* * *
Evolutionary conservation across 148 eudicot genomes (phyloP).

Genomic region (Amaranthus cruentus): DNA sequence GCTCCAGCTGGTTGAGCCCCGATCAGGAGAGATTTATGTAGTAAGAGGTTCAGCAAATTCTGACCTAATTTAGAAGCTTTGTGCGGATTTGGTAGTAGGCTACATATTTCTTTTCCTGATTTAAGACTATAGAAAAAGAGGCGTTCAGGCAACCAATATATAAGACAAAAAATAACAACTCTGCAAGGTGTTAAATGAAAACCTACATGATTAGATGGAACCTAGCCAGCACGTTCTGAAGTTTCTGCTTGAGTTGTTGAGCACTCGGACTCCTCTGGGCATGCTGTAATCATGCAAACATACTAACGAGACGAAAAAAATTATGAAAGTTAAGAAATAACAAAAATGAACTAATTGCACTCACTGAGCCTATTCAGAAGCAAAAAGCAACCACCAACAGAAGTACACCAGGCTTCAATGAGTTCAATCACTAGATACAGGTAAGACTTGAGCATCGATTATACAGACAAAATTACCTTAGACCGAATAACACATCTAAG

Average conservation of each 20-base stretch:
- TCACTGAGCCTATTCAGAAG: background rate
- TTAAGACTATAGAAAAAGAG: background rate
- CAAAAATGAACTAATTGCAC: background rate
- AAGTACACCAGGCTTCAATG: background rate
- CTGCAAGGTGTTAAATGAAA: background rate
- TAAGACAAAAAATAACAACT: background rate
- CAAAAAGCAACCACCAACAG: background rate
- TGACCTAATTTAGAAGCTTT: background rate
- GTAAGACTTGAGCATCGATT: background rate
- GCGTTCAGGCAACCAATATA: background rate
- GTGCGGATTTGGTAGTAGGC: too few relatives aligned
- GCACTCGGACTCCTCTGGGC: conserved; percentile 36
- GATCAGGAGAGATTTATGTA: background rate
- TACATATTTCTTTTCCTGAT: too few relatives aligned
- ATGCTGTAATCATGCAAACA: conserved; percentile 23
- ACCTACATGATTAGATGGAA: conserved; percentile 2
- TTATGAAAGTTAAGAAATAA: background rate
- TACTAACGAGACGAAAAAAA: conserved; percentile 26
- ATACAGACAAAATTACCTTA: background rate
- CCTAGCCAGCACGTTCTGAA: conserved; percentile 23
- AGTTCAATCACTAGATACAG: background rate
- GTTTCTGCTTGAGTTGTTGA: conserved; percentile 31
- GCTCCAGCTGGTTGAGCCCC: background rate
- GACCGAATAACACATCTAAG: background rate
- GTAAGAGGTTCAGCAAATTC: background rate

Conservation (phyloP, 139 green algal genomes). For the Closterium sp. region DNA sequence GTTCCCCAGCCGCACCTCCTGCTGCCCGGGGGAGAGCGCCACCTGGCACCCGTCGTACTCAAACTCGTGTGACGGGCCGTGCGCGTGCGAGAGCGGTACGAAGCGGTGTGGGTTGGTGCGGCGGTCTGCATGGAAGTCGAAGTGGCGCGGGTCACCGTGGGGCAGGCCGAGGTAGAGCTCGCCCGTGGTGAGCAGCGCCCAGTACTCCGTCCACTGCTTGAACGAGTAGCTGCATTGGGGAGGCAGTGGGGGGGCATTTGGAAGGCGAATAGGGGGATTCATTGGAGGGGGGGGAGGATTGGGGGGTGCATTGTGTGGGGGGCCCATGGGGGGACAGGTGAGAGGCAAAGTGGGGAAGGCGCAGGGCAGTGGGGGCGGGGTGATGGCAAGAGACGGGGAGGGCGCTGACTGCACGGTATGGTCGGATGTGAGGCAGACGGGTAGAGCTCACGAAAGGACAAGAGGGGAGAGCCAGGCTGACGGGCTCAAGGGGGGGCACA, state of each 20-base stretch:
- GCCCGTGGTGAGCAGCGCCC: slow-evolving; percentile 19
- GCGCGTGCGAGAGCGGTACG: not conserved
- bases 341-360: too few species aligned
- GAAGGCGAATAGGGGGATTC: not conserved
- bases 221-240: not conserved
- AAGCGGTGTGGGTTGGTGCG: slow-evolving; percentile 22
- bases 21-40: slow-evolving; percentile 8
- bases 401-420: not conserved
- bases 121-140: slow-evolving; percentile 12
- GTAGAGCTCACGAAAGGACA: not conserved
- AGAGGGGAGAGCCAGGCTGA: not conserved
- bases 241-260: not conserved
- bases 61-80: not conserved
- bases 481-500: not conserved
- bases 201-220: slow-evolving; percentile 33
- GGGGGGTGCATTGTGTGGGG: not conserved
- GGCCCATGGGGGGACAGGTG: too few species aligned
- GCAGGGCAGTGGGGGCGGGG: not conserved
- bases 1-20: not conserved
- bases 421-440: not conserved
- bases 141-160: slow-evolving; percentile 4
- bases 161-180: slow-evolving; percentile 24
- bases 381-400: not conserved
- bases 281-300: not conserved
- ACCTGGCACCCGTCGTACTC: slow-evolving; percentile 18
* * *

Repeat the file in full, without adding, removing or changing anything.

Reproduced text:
Evolutionary conservation across 148 eudicot genomes (phyloP).

Genomic region (Amaranthus cruentus): DNA sequence GCTCCAGCTGGTTGAGCCCCGATCAGGAGAGATTTATGTAGTAAGAGGTTCAGCAAATTCTGACCTAATTTAGAAGCTTTGTGCGGATTTGGTAGTAGGCTACATATTTCTTTTCCTGATTTAAGACTATAGAAAAAGAGGCGTTCAGGCAACCAATATATAAGACAAAAAATAACAACTCTGCAAGGTGTTAAATGAAAACCTACATGATTAGATGGAACCTAGCCAGCACGTTCTGAAGTTTCTGCTTGAGTTGTTGAGCACTCGGACTCCTCTGGGCATGCTGTAATCATGCAAACATACTAACGAGACGAAAAAAATTATGAAAGTTAAGAAATAACAAAAATGAACTAATTGCACTCACTGAGCCTATTCAGAAGCAAAAAGCAACCACCAACAGAAGTACACCAGGCTTCAATGAGTTCAATCACTAGATACAGGTAAGACTTGAGCATCGATTATACAGACAAAATTACCTTAGACCGAATAACACATCTAAG

Average conservation of each 20-base stretch:
- TCACTGAGCCTATTCAGAAG: background rate
- TTAAGACTATAGAAAAAGAG: background rate
- CAAAAATGAACTAATTGCAC: background rate
- AAGTACACCAGGCTTCAATG: background rate
- CTGCAAGGTGTTAAATGAAA: background rate
- TAAGACAAAAAATAACAACT: background rate
- CAAAAAGCAACCACCAACAG: background rate
- TGACCTAATTTAGAAGCTTT: background rate
- GTAAGACTTGAGCATCGATT: background rate
- GCGTTCAGGCAACCAATATA: background rate
- GTGCGGATTTGGTAGTAGGC: too few relatives aligned
- GCACTCGGACTCCTCTGGGC: conserved; percentile 36
- GATCAGGAGAGATTTATGTA: background rate
- TACATATTTCTTTTCCTGAT: too few relatives aligned
- ATGCTGTAATCATGCAAACA: conserved; percentile 23
- ACCTACATGATTAGATGGAA: conserved; percentile 2
- TTATGAAAGTTAAGAAATAA: background rate
- TACTAACGAGACGAAAAAAA: conserved; percentile 26
- ATACAGACAAAATTACCTTA: background rate
- CCTAGCCAGCACGTTCTGAA: conserved; percentile 23
- AGTTCAATCACTAGATACAG: background rate
- GTTTCTGCTTGAGTTGTTGA: conserved; percentile 31
- GCTCCAGCTGGTTGAGCCCC: background rate
- GACCGAATAACACATCTAAG: background rate
- GTAAGAGGTTCAGCAAATTC: background rate

Conservation (phyloP, 139 green algal genomes). For the Closterium sp. region DNA sequence GTTCCCCAGCCGCACCTCCTGCTGCCCGGGGGAGAGCGCCACCTGGCACCCGTCGTACTCAAACTCGTGTGACGGGCCGTGCGCGTGCGAGAGCGGTACGAAGCGGTGTGGGTTGGTGCGGCGGTCTGCATGGAAGTCGAAGTGGCGCGGGTCACCGTGGGGCAGGCCGAGGTAGAGCTCGCCCGTGGTGAGCAGCGCCCAGTACTCCGTCCACTGCTTGAACGAGTAGCTGCATTGGGGAGGCAGTGGGGGGGCATTTGGAAGGCGAATAGGGGGATTCATTGGAGGGGGGGGAGGATTGGGGGGTGCATTGTGTGGGGGGCCCATGGGGGGACAGGTGAGAGGCAAAGTGGGGAAGGCGCAGGGCAGTGGGGGCGGGGTGATGGCAAGAGACGGGGAGGGCGCTGACTGCACGGTATGGTCGGATGTGAGGCAGACGGGTAGAGCTCACGAAAGGACAAGAGGGGAGAGCCAGGCTGACGGGCTCAAGGGGGGGCACA, state of each 20-base stretch:
- GCCCGTGGTGAGCAGCGCCC: slow-evolving; percentile 19
- GCGCGTGCGAGAGCGGTACG: not conserved
- bases 341-360: too few species aligned
- GAAGGCGAATAGGGGGATTC: not conserved
- bases 221-240: not conserved
- AAGCGGTGTGGGTTGGTGCG: slow-evolving; percentile 22
- bases 21-40: slow-evolving; percentile 8
- bases 401-420: not conserved
- bases 121-140: slow-evolving; percentile 12
- GTAGAGCTCACGAAAGGACA: not conserved
- AGAGGGGAGAGCCAGGCTGA: not conserved
- bases 241-260: not conserved
- bases 61-80: not conserved
- bases 481-500: not conserved
- bases 201-220: slow-evolving; percentile 33
- GGGGGGTGCATTGTGTGGGG: not conserved
- GGCCCATGGGGGGACAGGTG: too few species aligned
- GCAGGGCAGTGGGGGCGGGG: not conserved
- bases 1-20: not conserved
- bases 421-440: not conserved
- bases 141-160: slow-evolving; percentile 4
- bases 161-180: slow-evolving; percentile 24
- bases 381-400: not conserved
- bases 281-300: not conserved
- ACCTGGCACCCGTCGTACTC: slow-evolving; percentile 18